After a successful career in Washington D.C., Kelly Slone never expected to find the perfect job back home in Utah. When it started its search, BioUtah never expected find a president and CEO with Slone’s level of expertise. For both sides it seems to be a perfect—if unexpected—match.
After working in Washington D.C. for so long, what drew you to this position?
I grew up in Utah and my whole family is here. When I was in college I was able to get an internship in Washington for three months, and it turned into 32 years. I never ever thought I’d have a career in Washington D.C., but I was very fortunate to have a great run. … When I heard about the BioUtah job I felt like I would be the perfect candidate considering my background. Representing Utah and the life science industry was a really enticing and exciting opportunity for me.
What initially attracted you to working in the life sciences industry?
My father was a sales rep for a pharmaceutical company so I grew up in the medical industry. I always felt passionate about the life sciences. After college I ended up having the opportunity to work for Senator Hatch, who was the chairman of the Senate Labor Committee at the time, and I started to learn about the policy side of things. Two years later, my direct boss went to work for the Department of Health and Human Services and asked me to go work with him, where we were able to do a lot of work with legislation. I was the liaison between that department and the White House. I ended up gaining a lot of background and experience in healthcare policy through those experiences.
How will your job experiences help you in your new role?
[Later in my career] I got a job with the National Venture Capital Association (NVCA). I was the first person hired to deal with life science venture capitalist issues and was able to create a foothold for life science policies and innovation. I worked with entrepreneurs and educated them about what was happening in Washington that affected their companies and would also educate Washington and the FDA about how venture capitalism affects life science innovation. I was able to shape policies that impacted life science innovation and develop partnerships and coalitions that moved public policy along. BioUtah was looking for someone with a life science background as well as someone who could grow the organization nationally and obtain funding. It’s so exciting for me to be able use my experience in government and industry, and to use it all at once to drive value proposition for BioUtah.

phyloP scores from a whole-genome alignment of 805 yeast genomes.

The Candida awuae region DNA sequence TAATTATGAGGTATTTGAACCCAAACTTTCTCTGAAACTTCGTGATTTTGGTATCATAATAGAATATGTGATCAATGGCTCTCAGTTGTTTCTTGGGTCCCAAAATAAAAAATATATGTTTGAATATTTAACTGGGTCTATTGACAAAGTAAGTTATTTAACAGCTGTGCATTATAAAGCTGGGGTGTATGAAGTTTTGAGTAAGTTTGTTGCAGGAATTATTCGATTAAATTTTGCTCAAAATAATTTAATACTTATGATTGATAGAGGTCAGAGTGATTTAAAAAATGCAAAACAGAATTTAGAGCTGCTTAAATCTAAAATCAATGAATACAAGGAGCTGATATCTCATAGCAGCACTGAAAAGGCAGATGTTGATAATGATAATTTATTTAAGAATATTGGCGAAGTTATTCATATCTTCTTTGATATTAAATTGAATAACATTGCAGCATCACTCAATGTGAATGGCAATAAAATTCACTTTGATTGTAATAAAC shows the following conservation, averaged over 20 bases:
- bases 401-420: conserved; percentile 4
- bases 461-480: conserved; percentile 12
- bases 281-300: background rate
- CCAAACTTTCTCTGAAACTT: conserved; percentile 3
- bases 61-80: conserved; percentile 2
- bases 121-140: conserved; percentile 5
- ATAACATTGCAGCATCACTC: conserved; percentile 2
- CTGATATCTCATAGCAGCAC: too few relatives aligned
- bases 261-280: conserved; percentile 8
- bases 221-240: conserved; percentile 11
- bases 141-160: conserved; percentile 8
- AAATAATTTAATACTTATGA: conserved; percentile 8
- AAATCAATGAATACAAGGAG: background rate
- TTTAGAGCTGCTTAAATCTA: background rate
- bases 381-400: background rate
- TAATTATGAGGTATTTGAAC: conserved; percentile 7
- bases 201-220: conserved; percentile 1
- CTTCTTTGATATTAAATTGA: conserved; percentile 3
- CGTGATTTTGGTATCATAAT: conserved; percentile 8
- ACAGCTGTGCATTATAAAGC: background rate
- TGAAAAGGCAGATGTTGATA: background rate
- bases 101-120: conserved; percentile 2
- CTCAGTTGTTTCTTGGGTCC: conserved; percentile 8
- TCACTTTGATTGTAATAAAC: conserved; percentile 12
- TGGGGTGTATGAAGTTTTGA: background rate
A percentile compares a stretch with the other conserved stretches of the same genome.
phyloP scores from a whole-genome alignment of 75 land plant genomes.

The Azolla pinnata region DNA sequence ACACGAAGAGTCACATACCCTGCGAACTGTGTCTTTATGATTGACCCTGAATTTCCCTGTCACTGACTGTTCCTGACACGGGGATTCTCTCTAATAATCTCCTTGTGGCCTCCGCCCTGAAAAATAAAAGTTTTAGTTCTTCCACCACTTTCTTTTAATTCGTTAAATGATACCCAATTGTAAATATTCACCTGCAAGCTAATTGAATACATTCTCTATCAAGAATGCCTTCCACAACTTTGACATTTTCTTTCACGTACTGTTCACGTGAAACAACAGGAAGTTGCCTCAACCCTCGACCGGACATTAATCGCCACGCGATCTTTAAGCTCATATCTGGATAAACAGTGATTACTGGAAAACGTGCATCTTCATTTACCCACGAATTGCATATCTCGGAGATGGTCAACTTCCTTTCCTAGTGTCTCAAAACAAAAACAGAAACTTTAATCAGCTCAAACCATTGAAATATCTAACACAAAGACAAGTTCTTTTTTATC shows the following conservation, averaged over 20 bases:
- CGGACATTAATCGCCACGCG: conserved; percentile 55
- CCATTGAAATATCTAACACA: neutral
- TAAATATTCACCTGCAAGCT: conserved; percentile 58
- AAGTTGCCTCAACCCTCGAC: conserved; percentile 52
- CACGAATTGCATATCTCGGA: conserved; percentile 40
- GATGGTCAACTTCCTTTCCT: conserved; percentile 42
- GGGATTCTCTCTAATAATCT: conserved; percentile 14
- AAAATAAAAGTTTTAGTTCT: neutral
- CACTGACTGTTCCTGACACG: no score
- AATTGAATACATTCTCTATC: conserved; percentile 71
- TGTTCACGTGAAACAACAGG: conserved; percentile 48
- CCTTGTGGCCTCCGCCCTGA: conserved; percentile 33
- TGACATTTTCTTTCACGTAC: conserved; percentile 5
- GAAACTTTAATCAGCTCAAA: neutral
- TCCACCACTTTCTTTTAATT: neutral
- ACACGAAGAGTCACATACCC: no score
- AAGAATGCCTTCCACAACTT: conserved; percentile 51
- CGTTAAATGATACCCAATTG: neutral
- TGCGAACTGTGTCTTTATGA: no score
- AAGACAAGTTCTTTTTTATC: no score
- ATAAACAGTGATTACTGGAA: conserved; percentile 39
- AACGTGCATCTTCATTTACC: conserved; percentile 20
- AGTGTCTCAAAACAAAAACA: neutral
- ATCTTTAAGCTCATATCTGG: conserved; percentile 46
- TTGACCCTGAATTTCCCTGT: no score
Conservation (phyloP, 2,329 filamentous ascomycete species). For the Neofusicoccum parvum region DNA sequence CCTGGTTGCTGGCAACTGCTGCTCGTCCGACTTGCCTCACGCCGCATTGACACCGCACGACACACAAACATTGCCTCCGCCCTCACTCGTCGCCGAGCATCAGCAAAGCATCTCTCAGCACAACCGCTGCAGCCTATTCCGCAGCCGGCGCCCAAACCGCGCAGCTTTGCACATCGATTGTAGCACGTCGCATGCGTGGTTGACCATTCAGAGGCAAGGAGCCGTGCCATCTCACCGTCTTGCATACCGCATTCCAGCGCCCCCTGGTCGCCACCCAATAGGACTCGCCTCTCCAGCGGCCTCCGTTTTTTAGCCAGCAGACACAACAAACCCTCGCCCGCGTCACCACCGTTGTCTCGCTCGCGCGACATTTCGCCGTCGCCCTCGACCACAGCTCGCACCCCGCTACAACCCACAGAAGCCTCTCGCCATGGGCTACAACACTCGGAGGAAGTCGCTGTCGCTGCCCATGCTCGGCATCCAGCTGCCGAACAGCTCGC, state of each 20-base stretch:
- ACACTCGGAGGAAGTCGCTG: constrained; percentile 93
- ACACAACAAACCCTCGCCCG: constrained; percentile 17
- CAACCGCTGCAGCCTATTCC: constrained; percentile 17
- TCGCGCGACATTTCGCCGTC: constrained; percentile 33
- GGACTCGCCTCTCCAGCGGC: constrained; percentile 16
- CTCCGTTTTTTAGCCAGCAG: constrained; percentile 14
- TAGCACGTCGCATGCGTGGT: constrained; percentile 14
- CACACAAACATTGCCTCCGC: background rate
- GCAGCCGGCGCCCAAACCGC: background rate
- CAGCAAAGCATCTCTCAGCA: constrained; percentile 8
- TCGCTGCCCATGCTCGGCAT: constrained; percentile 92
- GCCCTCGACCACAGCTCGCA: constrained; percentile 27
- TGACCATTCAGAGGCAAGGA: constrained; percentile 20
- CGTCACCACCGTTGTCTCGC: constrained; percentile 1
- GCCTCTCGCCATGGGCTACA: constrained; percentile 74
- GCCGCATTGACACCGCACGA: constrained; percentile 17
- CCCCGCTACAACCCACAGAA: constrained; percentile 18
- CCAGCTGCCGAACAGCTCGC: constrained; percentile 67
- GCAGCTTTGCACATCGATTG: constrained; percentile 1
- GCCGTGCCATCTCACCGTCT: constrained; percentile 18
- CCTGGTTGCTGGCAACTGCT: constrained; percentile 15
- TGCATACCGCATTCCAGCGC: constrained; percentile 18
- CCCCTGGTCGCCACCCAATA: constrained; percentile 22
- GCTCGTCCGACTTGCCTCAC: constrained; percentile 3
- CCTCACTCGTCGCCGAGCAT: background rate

What are your main goals for the future of BioUtah?
My real goal is to build BioUtah into an influential global leader, to really make this organization a valuable face in the life science industry. Companies can come to BioUtah to partner with other companies and grow and network that way. I want to bring in programs that help regulate the processes and challenges that life science companies deal with. I want BioUtah to be an influential leader locally and nationally that will improve regulations for life science companies.
I’m also planning on bringing in an advisory board of outside venture capitalists to partner with BioUtah and the local government to identify what the state needs to do to bring in more investments in the early stages of life science companies. I plan to put together a strategic plan and make real goals to pass legislation that will provide incentives to life science companies that want to come to Utah. Everyone knows that Utah has become a hot spot for tech companies, and now it’s time for us to also become a leader in the life science industry.